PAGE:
IIH related visual field defects range from slight  to severe. The majority of these defects are the result of localized nerve fiber layer bundle loss in one hemifield (59.9%). The most frequent visual defect pattern is a partial inferior arcuate defect, and inferior defects occur more frequently than superior defects. Swelling of the optic nerve often produces an enlarged blind spot (15.2%) in the field of vision. Absence of any defects in the field of vision is also possible (11.8%). Sporadic defects may occur, though less often (6.1%). A subset of patients experience diffuse vision loss (5.8%) and few have defects consistent with neurologic-like loss (1.2%). Interestingly, left eyes typically have more visual field loss (62%), postulated to occur due to sleeping position.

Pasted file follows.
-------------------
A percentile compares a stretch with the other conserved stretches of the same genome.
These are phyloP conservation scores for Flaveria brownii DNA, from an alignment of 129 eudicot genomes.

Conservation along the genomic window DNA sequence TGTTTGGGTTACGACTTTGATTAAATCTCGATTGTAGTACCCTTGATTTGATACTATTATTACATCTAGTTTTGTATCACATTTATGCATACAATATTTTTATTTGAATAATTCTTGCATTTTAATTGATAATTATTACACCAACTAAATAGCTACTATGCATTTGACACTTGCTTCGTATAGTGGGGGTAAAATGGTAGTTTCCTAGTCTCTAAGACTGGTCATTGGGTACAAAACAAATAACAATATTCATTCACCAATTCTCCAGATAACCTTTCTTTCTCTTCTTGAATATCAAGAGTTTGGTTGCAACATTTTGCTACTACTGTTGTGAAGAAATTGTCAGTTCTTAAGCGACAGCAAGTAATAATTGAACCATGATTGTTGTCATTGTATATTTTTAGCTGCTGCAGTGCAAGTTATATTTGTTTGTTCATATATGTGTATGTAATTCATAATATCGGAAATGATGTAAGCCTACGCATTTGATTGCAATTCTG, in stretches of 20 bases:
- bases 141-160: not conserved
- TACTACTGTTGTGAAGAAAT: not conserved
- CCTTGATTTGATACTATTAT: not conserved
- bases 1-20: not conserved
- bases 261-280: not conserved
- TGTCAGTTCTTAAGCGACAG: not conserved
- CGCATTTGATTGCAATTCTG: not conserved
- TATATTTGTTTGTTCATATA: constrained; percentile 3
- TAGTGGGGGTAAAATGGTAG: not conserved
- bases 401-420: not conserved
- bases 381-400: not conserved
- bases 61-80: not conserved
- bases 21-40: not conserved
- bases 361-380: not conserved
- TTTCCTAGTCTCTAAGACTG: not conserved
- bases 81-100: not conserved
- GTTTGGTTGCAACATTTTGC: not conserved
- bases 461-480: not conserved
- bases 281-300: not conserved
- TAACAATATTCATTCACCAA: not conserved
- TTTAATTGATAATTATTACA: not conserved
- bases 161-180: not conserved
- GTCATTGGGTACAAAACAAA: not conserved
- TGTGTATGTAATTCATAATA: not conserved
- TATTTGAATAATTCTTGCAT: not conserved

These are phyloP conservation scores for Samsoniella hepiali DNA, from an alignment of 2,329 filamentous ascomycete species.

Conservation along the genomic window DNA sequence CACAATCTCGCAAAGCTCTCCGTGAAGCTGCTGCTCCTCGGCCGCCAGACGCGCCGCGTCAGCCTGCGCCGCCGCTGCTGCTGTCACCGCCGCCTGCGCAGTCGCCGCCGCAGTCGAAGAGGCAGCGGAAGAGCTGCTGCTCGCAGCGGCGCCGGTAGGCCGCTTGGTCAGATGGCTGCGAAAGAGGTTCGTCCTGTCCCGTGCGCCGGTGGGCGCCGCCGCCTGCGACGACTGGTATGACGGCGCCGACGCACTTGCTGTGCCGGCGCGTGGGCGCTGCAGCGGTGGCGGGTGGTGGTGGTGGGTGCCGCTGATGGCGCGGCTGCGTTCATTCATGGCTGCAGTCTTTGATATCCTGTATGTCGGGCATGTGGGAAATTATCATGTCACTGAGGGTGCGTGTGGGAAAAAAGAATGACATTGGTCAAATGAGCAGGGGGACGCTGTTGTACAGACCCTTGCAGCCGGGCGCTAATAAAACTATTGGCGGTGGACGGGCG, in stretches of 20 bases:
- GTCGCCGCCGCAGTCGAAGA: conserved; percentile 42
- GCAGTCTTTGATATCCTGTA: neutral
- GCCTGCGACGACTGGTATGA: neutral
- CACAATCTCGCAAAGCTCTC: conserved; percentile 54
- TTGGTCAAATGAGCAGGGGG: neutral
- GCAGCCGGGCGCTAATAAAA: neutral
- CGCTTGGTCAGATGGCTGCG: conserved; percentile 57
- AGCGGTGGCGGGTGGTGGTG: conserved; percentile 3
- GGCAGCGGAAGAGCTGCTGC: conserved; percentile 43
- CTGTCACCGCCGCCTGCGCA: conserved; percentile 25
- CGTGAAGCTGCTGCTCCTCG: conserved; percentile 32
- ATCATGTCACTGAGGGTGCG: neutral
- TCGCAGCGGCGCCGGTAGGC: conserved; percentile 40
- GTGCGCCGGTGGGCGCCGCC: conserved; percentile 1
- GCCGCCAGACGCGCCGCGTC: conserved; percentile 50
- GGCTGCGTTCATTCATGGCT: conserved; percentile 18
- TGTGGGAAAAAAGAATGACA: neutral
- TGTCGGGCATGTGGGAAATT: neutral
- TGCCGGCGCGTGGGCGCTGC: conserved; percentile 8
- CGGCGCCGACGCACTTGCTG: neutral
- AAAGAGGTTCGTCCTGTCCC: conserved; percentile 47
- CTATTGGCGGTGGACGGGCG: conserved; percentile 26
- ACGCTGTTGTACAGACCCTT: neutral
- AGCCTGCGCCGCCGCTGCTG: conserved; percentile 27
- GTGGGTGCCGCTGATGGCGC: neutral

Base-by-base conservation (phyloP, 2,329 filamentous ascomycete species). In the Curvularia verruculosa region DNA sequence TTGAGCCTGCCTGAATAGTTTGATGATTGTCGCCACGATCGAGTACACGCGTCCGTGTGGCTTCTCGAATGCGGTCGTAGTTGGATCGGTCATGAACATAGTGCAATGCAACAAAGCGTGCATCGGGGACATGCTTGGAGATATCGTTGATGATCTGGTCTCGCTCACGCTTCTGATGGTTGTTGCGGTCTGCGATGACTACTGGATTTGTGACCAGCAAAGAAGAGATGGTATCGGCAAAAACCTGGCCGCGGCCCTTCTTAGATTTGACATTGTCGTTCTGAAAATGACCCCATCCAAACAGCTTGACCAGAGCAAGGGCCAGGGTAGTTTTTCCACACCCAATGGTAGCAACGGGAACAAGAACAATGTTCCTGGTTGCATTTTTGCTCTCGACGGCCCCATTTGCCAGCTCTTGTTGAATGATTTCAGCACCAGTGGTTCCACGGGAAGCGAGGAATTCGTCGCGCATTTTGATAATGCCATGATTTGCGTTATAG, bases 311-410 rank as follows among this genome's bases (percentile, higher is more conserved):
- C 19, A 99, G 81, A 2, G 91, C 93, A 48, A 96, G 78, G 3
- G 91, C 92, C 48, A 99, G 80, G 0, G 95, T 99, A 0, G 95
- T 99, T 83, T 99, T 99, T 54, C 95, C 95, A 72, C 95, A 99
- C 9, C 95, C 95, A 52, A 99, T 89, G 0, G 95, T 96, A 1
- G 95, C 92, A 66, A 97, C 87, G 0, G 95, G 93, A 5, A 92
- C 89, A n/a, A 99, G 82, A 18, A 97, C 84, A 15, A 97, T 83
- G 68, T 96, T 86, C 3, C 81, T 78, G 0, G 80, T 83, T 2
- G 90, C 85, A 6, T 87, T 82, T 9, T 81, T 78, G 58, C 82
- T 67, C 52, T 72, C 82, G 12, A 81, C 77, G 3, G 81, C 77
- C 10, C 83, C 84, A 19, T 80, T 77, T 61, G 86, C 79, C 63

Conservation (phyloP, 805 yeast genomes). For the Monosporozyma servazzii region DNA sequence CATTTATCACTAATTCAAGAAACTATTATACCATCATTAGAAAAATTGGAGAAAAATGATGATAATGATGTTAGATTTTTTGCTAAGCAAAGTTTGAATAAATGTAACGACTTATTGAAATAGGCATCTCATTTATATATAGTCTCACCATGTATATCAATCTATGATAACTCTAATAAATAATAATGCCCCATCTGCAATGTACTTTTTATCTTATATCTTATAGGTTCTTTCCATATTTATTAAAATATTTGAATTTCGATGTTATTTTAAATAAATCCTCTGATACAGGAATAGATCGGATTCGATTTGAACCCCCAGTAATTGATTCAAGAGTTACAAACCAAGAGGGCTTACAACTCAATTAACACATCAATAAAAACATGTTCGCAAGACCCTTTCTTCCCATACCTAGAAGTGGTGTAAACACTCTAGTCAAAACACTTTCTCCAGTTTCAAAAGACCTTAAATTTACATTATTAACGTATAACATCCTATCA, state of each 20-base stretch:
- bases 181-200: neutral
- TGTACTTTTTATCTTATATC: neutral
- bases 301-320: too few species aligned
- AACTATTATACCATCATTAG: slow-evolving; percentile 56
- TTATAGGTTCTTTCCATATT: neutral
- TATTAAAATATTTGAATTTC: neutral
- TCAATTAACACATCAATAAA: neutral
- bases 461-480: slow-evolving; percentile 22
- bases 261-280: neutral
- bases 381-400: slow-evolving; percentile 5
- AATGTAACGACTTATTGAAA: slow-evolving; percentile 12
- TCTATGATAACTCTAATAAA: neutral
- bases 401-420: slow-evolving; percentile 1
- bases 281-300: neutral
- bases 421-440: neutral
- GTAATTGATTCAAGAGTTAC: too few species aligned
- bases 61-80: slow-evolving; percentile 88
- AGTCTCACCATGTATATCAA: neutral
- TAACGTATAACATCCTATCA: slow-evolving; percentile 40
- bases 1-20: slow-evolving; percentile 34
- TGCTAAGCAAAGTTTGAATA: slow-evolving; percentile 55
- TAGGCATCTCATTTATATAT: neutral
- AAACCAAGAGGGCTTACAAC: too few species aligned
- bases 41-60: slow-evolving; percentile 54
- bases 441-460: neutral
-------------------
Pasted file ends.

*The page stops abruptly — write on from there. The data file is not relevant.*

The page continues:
Importantly, many visual fields related to IIH defects are reversible if ICP is lowered before optic nerve damage ensues. IIHTT demonstrated that 50% of these visual field defects had reverted back to normal at the one-year mark. However, of the remaining 50%, more than 25% of patients still had visual field defects consistent with RNFL bundle loss.




The diagnosis of papilledema specifically refers to the swelling of the optic nerve disc (optic nerve head) due to elevated ICP. Distinguishing papilledema and swelling along the optic nerve is crucial as each has vastly differing implications. Similarly, papilledema must be differentiated from pseudopapilledema, which often occurs from optic disc drusen or a congenital appearance. (IMAGE)  A diagnosis of papilledema is concerning as it may be a manifestation of a brain tumor, ischemic damage to the optic nerve from NAION, or inflammation of the central nervous system. As detailed above, it may also be IIH. Neuroimaging is used to reveal the underlying cause or lack of cause (IIH).